Right … natural affection needs sanctifying and right now the natural affection that needs sanctifying the most is the natural affection of love for kith and kin. This is seen in Steve’s attack on natural affection as not being… well, natural. Seemingly, everybody wearing a clergy collar right now thinks its open season on love for kith and kin. From all quarters what we get relentlessly is how wicked it is to love our people over other peoples as if making love to my wife is somehow a sin because I didn’t make love to someone else’s wife.

I feel like I’ve fallen into Stan Lee’s Marvel Universe and I am Captain Kinist fighting for all the things that our Father’s took as routine. I am fighting against a spell that has been cast be evil Lex Gramsci that finds Christians entering into another dimension where natural relations are seen as yucky.

Rev. Steve writes,

(To clarify, I have no qualms about tearing up watching a Trump rally where Lee Greenwood sings, “God bless the USA.”)

Captain Kinist responds (Alias meek and mild shoeshine boy Rev. McAtee),

And here my instinct is always to laugh at the same.

A bunch of Dispensationalist waving Israeli flags getting all verklempt over a guy who poisoned the nation with his Operation Warp-speed.

Rev. Steve writes,

So equating natural affection for one’s own tribe or race with the fifth commandment obligation to honor our fathers seems a mistake to me.  I shouldn’t come to hate my country and its founders.  But neither should I  adore it without qualification, without some theological lenses on, evaluating that nationalism.

Bret responds,

What kinist ever floated the idea of “My country right or wrong, still my country?” Anymore, I am against my people because I love my people. Indeed, I wouldn’t be so against my people if I didn’t love my people like a Kinist loves his people.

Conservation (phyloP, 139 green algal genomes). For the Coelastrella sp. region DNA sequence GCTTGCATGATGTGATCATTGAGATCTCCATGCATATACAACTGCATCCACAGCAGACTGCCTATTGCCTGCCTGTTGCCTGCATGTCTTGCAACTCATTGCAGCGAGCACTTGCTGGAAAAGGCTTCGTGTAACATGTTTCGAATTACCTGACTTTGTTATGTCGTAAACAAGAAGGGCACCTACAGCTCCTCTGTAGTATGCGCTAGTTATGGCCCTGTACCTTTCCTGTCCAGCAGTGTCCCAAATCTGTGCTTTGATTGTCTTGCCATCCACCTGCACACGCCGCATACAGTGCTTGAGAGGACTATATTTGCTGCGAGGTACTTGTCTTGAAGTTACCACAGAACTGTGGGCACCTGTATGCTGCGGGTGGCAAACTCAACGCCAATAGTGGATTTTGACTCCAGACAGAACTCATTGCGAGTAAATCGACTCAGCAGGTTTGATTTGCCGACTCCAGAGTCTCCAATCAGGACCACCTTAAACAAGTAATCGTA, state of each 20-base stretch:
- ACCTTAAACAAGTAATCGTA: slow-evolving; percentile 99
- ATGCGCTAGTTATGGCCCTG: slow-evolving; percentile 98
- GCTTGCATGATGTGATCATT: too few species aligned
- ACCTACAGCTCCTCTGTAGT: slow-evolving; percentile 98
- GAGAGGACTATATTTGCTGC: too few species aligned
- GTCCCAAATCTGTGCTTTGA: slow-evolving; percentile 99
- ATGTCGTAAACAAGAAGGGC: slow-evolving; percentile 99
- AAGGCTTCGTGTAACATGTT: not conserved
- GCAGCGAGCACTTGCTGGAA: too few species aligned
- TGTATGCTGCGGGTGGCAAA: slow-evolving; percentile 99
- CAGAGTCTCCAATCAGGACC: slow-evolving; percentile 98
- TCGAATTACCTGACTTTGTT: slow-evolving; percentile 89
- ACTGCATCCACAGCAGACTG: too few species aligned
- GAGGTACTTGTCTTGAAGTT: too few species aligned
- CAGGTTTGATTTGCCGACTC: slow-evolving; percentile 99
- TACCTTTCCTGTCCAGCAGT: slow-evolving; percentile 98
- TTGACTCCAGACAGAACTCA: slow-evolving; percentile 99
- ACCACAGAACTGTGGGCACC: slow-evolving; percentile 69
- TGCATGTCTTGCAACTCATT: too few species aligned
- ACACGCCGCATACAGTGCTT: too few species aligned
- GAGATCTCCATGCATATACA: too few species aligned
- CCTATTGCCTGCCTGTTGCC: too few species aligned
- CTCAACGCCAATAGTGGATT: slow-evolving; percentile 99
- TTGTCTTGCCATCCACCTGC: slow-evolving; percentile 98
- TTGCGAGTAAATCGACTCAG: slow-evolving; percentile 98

Nobody, in the Kinist camp (and believe me I would know) is getting teary eyed when Lee Greenwood strikes up the band. Nobody in the Kinist camp adore their people without qualification. Indeed, as we see in this column I am hardly adoring Steve — who I count as being a member of my people. There is no movement that is more critical of the history of these united States than the Kinist. We see every fault and paint it black. And we do this because we love our people.

That first sentence of Steve immediately above though is monumentally stupid. Indeed it may take the prize for the stupidest statement of the day by a member of the clergy. (And believe me that is no mean feat.)

The very essence of the fifth commandment is to have a natural obligation to one’s own tribe or race. See the Westminster Larger Catechism on the fifth commandment.

Steve Hemmeke writes,

One of you defined racism as “the belief, explicit or implicit, that one race is born morally superior to another race. It creates arrogance and pride in one group while also lowering the other group, sometimes to sub-human status.”

Bret responds,

No Kinist I know believes that some peoples/races are ontologically less than other peoples/races. Here we have (purposely I would say given how often Kinist have repeated what is to follow) the error of not distinguishing between Christian Identity (Dual seed) with Kinism. Some CI people might believe that but no Kinist believes that.

Now as it pertains to superiority and inferiority most kinists will tell you that superiorities and inferiorities run through all races/peoples so that some peoples are superior than others at some matters while at the same time being inferior to others in other matters. The white man, when looking at the last 1500 years seems to  be inferior in remaining loyal to the God of the Bible who called him and made him great.

Steve blathers on,

That is hard racism, but there are lower-grade versions that are not the woke-white-guilt variety.  I would add that Kinism asserts some level of principled segregation or preference for one’s own ethnicity, with NO inherent animosity or belief of superiority toward other races.  (Though some strands of it are undoubtedly white supremacist.)  This is a view I believe should be soundly rejected by church leadership.  I stand by Uri’s post.

Bret responds,

I’ll stick with St. Augustin and John Frame’s analysis here,

Difference of race or condition or sex is indeed taken away by the unity of faith, but it remains imbedded in our mortal interactions, and in the journey of this life the apostles themselves teach that it is to be respected, and they even proposed living in accord with the racial differences between Jews and Greeks as a wholesome rule.